The green future of the city: Glow-in-the-dark trees and high-rise farming
New report outlines the need for more green spaces as the number of humans living in ubran environments continues to rocket upwards
The cities of the future could be green and glowing spaces where natural elements such as bioluminescence and urban farming are used to soften the impact of a changing climate, says a new report.
‘Vertical farming’ could see crops grown all over the built environment, covering rooftops and the walls of buildings in order to meet an increasing demand for food as well as increase the number of green spaces in a city.
Materials that absorb light during the day and expel it at night could make paths glow in the dark, while genetic engineering could splice bioluminescent genes into trees to create foliage that glows. Both of these measures would reduce the need for street lighting – cutting a city’s carbon footprint while making previously dark streets more accessible at night.
These are just a few of the ideas in a new report ‘Cities Alive’, compiled by Arup, the engineering and design consultancy responsible for London’s Garden Bridge project.
This £150m scheme proposes a new crossing over the Thames near Temple that is filled with trees, shrubs and flowers, and that will be created by Thomas Heatherwick, the designer responsible for the Olympic cauldron as well as the new London Routemaster bus.
The bridge can be seen as a forerunner of the sort of schemes that would enliven future cities, blending the urban and natural environment to meet the increasing demands we are placing on our planet.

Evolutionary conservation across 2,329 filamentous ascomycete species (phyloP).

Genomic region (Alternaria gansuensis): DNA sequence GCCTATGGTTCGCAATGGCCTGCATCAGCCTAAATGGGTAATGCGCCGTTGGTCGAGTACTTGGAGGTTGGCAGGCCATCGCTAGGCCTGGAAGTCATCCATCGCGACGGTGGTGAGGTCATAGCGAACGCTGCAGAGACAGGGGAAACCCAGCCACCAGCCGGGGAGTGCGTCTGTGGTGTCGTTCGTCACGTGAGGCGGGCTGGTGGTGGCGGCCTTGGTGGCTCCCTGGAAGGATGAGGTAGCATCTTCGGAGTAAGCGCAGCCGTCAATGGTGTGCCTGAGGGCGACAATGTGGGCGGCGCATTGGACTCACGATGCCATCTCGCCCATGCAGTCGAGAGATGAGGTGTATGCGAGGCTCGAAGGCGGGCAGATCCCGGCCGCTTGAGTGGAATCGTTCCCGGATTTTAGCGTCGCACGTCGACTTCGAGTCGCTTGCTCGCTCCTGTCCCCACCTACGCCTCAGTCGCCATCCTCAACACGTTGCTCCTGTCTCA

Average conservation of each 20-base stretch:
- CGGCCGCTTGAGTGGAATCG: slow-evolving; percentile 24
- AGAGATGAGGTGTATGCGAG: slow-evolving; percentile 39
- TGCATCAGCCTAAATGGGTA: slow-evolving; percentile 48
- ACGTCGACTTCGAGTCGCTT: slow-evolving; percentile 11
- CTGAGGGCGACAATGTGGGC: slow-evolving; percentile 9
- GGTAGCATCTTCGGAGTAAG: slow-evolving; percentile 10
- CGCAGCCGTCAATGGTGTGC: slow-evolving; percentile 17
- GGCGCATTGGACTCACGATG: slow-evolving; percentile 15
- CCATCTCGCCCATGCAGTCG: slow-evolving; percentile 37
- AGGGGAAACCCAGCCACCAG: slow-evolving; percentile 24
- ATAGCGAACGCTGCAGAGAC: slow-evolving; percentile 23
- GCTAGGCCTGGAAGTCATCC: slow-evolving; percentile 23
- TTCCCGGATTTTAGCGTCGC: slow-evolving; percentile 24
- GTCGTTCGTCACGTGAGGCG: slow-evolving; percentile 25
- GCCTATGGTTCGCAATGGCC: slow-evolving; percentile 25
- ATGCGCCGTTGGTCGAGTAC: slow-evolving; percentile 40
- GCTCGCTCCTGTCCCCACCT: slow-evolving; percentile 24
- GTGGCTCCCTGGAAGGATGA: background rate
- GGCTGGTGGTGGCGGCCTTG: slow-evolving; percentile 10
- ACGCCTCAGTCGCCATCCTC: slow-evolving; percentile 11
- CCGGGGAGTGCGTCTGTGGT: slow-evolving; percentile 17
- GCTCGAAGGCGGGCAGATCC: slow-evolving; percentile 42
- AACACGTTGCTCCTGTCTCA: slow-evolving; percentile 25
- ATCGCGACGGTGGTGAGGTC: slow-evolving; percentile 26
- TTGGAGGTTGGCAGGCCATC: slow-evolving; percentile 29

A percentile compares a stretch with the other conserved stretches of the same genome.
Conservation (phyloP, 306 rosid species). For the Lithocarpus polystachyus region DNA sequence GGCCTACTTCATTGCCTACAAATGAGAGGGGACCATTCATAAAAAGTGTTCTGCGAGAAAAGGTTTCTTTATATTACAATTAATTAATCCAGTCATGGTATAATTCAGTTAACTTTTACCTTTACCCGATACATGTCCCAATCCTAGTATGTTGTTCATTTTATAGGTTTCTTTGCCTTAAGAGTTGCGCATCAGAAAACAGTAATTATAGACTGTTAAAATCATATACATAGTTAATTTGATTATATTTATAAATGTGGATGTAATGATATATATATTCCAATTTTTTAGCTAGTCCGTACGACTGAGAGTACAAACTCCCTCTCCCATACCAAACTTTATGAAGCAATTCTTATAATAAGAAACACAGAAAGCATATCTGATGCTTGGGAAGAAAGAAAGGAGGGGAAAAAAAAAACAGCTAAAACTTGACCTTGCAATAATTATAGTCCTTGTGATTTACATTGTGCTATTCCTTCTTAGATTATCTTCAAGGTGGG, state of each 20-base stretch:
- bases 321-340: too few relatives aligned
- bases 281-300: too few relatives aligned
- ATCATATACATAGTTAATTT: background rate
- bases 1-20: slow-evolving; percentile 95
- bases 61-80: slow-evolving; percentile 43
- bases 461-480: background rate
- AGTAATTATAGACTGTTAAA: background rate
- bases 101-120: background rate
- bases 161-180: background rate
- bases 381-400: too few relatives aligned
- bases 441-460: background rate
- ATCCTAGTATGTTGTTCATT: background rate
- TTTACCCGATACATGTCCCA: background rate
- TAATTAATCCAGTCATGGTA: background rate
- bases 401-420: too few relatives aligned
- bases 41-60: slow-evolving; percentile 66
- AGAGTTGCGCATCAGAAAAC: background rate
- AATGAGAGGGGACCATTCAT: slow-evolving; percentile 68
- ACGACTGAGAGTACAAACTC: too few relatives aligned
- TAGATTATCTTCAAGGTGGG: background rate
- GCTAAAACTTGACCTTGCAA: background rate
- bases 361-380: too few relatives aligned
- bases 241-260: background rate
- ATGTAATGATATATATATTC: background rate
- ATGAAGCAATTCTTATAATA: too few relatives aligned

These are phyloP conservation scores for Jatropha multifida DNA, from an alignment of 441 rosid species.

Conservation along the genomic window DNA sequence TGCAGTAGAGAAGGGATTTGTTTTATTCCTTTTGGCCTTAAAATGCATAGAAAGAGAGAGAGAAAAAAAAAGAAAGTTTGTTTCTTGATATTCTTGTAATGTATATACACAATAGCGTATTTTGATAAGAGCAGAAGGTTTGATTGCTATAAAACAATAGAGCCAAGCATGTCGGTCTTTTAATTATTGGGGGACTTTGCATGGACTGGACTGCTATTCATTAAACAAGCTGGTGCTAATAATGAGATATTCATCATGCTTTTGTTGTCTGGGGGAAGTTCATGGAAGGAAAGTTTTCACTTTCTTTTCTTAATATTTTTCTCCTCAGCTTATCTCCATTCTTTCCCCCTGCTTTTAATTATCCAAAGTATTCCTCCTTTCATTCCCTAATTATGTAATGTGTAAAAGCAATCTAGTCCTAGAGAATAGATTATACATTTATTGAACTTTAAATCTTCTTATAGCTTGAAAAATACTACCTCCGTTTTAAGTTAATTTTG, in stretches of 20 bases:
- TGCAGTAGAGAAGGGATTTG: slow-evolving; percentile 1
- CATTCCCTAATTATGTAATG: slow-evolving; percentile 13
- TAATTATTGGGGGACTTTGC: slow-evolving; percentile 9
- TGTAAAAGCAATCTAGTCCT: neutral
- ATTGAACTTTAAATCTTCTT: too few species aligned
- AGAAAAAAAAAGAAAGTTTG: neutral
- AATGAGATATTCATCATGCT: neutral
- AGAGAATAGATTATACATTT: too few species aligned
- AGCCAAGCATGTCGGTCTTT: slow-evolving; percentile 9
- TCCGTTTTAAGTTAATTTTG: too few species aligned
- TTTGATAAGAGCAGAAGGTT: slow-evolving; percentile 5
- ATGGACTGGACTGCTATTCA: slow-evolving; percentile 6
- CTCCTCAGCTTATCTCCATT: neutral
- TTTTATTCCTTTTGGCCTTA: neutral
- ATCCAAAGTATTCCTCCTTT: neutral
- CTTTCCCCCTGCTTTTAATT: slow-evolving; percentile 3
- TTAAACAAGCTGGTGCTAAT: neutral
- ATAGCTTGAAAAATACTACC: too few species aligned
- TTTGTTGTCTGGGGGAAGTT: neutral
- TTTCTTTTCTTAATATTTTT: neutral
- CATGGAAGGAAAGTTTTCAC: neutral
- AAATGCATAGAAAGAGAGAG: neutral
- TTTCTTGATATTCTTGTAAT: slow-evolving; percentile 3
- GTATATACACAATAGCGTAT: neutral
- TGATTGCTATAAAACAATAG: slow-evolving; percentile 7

"By 2050, it is predicted that the human population will have reached nine billion with 75% of people living in cities,” said Tom Amour, a landscape architecture group leader at Arup.
"Adaptations to existing city spaces, enabled by rapid technological innovation, will serve as major catalysts in the shift toward increasing sustainability, resilience and adaptability in dense urban environments."
The research suggests that introducing more green spaces to cities has a wide range of benefits for inhabitants, helping to not only lower crime rates and increase property prices, but also improve health, both physical and mental.
Access to parks and similar spaces can increase life expectancy by up to five years through encouraging regular exercise, while this physical activity also has positive knock-on effects, reducing stress and anxiety.
The report also focuses on the need to make our environments more resilient to long-term climate change. Introducing new woodland, reed beds and permeable building materials as buffers against flood waters may not sound as exciting as glow-in-the-dark trees, but if your house was threatened with creeping water levels then you’d know which you’d prefer.
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